A Fort Benning soldier jailed since his Veterans Day arrest in an online child predator sting now faces 10 years to life in federal prison after a jury found him guilty Friday of attempted Internet enticement of a minor.
The jury of seven women and five men deliberated just 90 minutes before finding Derrick Smalls guilty about 2:30 p.m. U.S. District Court Judge Clay Land set Smalls’ sentencing for 2 p.m. May 19.
Smalls, 39, was among 21 suspects charged last year in “Operation Hidden Guardian,” a multi-agency online sting in which undercover officers posed as minors in social media posts to bait men seeking sex with children.
Smalls made a call in response to a Craigslist ad with a pink and black logo showing a crown with the words, “Yes, I’m the Princess” beside the message, “I got Veterans weekend alone yay! W4M Columbus.” Attorneys said “W4M” means “women looking for men.”
Smalls hung up before anyone answered his Nov. 10 call, but he immediately got a text asking “Who’s this?”
That initiated an exchange in which Smalls believed he was texting with a female named “Brianna” who told him she was short, had red hair and blue eyes, liked to run track, and was “new to this online stuff.”
She was no Internet novice: She was Alan Wilkerson, a Tallapoosa, Ga., police officer trained to impersonate a young girl in online chats. Wilkerson was among 50 to 70 law enforcement officers operating out of a rented house on Adelaide Drive in north Columbus, where they sometimes lured the suspects with the promise of sex.
Testifying Thursday in Smalls’ trial, Debbie Garner, the special agent in charge of the Georgia Bureau of Investigation Child Exploitation and Computer Crimes Unit, said the four-day operation involved 18 agencies and generated 600 contacts.
But most of those contacts withdrew when told the person with whom they were communicating was age 14 or younger, Garner said: “The good news is most people cease contact.”
Smalls did not. When Brianna told him she had a secret, he replied, “What’s the secret? You the po-po?” The term “po-po” means the police.
“No, I’m not a cop, jerk,” Brianna texted. “Hey, so to be honest, I’m 14 years old. If you don’t want to talk, I understand.”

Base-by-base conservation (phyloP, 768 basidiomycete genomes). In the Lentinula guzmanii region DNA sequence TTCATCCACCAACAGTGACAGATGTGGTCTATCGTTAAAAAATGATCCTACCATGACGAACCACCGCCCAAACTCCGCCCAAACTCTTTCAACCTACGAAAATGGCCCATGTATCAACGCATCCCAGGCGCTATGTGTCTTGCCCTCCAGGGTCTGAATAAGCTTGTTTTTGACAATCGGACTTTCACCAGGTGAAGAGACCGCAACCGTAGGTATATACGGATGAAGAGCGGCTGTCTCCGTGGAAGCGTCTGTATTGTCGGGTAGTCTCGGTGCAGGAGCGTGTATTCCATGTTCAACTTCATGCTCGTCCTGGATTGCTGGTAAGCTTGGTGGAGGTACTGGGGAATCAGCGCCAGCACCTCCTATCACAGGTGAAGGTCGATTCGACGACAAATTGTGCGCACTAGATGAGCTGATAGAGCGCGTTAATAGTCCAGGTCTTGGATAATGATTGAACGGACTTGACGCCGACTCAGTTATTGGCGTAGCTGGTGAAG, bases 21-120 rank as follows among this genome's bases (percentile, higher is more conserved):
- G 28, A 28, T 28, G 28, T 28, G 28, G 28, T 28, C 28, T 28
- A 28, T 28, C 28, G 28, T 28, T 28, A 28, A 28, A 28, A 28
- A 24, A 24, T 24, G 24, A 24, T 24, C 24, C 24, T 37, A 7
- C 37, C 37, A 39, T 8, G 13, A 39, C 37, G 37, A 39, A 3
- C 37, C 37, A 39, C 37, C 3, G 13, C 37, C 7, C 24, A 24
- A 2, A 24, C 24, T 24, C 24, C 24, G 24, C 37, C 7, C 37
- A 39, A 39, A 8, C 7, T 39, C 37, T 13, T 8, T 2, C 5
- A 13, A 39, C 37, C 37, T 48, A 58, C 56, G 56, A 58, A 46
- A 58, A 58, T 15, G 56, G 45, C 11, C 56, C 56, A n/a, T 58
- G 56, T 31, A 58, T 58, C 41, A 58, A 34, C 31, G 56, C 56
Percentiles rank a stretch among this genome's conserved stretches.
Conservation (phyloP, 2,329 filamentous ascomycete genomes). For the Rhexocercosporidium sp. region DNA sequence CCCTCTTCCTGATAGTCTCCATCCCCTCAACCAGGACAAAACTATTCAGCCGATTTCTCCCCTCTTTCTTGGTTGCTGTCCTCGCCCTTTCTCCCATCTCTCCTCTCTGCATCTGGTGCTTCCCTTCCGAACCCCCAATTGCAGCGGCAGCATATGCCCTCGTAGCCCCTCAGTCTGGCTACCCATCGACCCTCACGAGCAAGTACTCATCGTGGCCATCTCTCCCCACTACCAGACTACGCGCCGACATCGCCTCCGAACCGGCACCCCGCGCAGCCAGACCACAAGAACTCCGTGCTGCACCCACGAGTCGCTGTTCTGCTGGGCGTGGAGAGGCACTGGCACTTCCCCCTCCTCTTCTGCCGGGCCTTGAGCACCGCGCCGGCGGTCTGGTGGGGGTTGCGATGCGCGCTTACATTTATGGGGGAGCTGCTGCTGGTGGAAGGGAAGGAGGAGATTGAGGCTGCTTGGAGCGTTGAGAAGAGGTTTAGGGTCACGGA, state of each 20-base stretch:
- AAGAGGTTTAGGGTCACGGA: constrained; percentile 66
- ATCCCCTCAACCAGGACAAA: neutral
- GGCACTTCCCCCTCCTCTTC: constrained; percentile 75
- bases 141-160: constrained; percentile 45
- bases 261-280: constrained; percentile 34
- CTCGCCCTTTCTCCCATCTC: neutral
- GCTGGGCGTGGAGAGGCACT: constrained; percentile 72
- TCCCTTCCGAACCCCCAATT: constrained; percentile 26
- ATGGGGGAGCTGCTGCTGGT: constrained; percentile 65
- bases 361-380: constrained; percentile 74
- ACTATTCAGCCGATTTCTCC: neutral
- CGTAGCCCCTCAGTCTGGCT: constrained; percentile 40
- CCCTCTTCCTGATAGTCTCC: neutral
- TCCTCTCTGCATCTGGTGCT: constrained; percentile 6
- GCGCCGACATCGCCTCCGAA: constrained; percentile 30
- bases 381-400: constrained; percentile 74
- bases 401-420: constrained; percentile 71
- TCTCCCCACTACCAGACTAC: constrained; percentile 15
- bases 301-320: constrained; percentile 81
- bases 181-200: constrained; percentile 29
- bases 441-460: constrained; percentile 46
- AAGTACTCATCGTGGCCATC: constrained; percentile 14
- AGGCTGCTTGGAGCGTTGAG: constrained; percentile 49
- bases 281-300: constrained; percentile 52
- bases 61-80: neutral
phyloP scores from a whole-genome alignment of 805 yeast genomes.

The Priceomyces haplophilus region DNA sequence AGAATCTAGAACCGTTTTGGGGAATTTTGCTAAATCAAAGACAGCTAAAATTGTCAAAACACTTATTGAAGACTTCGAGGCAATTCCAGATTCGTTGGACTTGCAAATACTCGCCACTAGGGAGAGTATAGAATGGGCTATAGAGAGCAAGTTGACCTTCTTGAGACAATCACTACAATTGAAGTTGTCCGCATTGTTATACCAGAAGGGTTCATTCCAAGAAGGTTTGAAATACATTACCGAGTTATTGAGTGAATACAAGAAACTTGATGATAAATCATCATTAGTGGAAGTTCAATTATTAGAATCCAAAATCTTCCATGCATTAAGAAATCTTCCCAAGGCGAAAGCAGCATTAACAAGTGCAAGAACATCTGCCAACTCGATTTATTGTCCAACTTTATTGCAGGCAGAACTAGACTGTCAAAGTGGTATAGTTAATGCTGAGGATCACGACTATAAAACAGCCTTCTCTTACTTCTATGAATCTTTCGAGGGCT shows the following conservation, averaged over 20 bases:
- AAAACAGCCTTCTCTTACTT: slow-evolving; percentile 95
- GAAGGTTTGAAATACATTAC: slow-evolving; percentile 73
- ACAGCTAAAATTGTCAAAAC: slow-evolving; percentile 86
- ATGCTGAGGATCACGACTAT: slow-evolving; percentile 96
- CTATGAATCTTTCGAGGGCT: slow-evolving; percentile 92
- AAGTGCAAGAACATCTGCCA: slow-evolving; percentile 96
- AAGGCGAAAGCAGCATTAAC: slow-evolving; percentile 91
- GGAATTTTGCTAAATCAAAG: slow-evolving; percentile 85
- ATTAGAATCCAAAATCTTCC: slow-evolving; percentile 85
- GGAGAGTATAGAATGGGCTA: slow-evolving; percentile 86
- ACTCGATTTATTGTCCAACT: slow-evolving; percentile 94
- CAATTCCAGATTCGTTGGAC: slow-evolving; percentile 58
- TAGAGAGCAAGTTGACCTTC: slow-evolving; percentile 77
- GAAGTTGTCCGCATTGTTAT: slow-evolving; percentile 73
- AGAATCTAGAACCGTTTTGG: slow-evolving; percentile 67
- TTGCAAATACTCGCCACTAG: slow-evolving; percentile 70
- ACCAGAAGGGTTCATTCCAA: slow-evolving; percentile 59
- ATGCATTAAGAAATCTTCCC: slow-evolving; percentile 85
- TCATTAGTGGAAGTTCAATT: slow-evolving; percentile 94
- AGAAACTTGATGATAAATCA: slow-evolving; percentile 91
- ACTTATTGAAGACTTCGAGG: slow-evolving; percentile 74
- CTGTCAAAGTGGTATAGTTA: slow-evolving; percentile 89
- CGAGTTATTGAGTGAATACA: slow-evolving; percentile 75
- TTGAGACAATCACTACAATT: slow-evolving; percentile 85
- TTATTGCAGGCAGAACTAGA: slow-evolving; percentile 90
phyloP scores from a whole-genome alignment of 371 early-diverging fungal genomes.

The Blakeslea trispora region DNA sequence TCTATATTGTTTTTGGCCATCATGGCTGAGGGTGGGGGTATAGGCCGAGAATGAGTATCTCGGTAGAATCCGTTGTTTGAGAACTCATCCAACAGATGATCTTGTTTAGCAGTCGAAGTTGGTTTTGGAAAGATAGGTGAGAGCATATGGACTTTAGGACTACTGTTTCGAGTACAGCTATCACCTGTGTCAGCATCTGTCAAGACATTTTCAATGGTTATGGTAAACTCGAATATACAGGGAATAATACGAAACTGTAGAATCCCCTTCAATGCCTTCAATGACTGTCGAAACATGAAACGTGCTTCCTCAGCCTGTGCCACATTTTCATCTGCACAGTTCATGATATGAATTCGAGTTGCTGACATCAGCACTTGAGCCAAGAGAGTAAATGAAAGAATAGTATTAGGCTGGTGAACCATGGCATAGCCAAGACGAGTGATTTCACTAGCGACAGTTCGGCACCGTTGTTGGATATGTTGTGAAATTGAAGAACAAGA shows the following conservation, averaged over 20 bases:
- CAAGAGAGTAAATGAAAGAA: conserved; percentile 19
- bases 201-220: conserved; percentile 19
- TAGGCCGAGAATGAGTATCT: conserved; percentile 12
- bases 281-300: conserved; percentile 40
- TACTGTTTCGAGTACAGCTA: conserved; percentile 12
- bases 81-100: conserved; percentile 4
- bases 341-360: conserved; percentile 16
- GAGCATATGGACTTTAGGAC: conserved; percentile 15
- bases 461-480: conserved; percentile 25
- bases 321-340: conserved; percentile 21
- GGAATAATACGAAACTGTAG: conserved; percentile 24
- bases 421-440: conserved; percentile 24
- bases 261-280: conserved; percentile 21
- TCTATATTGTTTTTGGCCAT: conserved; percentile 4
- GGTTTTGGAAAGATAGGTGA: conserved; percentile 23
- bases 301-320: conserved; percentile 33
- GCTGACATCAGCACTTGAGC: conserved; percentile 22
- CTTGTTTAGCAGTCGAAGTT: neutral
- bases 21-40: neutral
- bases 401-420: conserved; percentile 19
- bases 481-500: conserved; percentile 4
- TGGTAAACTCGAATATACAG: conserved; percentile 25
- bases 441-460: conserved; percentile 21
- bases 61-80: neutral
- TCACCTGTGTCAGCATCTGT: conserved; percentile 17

Replied Smalls: “What’s good. No need playing around. Let’s hook up. I’m 21 so is that an issue.”
Smalls was 38 at the time.
During closing arguments Friday morning, Assistant U.S. Attorney Melvin Hyde quoted text exchanges in which Wilkerson as Brianna asked what Smalls wanted to do if they met.
“I want to do whatever you like and more, so shall we?” he wrote.
“Trust me and be honest and I’ll tell you what I’m comfortable with, babe,” Brianna texted.
Replied Smalls: “Drinking, sucking and f-----g you down.”
Brianna said she was OK with that, but she didn’t want to get pregnant.
“OK you won’t,” Smalls wrote.
It was nearing midnight when he left his Phenix City home to rendezvous with Brianna at a Shell station on Veterans Parkway at Moon Road, where agents hoped to get his tag number. Smalls did not stop at the station, instead going to a car wash next door.
Wilkerson then texted to invite him to the house on Adelaide Drive, where Smalls pulled into the driveway and messaged Brianna to come out. She told him to come in. He stayed in his car.
Then he started backing out of the driveway.
A 5-foot-2, 26-year-old GBI agent named Haylee Peacock then went to the front door, stepped outside under a porch light and waved. She rushed back in as Smalls pulled back into the driveway and started toward the door, where he was arrested shortly after midnight on Nov. 11.
Defense attorney Barbara Agricola told jurors Smalls believed Brianna had lied about her age, which is not uncommon in such exchanges. He thought she was an adult who was just playing games with him, and Peacock appeared to confirm that suspicion, the attorney said: “They put a 26-year-old adult female on the porch.”
Wilkerson only once said Brianna was 14, and the “casual encounters” section of Craigslist requires users to be at least 18, Agricola said, arguing jurors had to acquit Smalls if he believed he was dealing with another adult.
“It’s what he believed. That’s what you’re here to decide,” she said.
Hyde said the law requires only that Smalls take a “affirmative steps” toward inducing a minor to have sex with him: “You can think about it all you want, but you can’t take steps toward doing it.”
Smalls not only responded to the Craigslist ad, he got in his car and drove from Phenix City to Columbus late at night to meet a girl he believed to be 14, Hyde said. And the text in which he wrote what he wanted to do to Brianna made his intentions clear: “Where’s the ambiguity? Where’s the uncertainty?” Hyde asked jurors.
Smalls was convicted just two days after a jury acquitted the suspect in another case stemming from the sting operation. The defense attorney in that trial argued his client was baited by the 26-year-old GBI agent, having seen her picture and spoken to her on the telephone, and never believed he was dealing with a minor.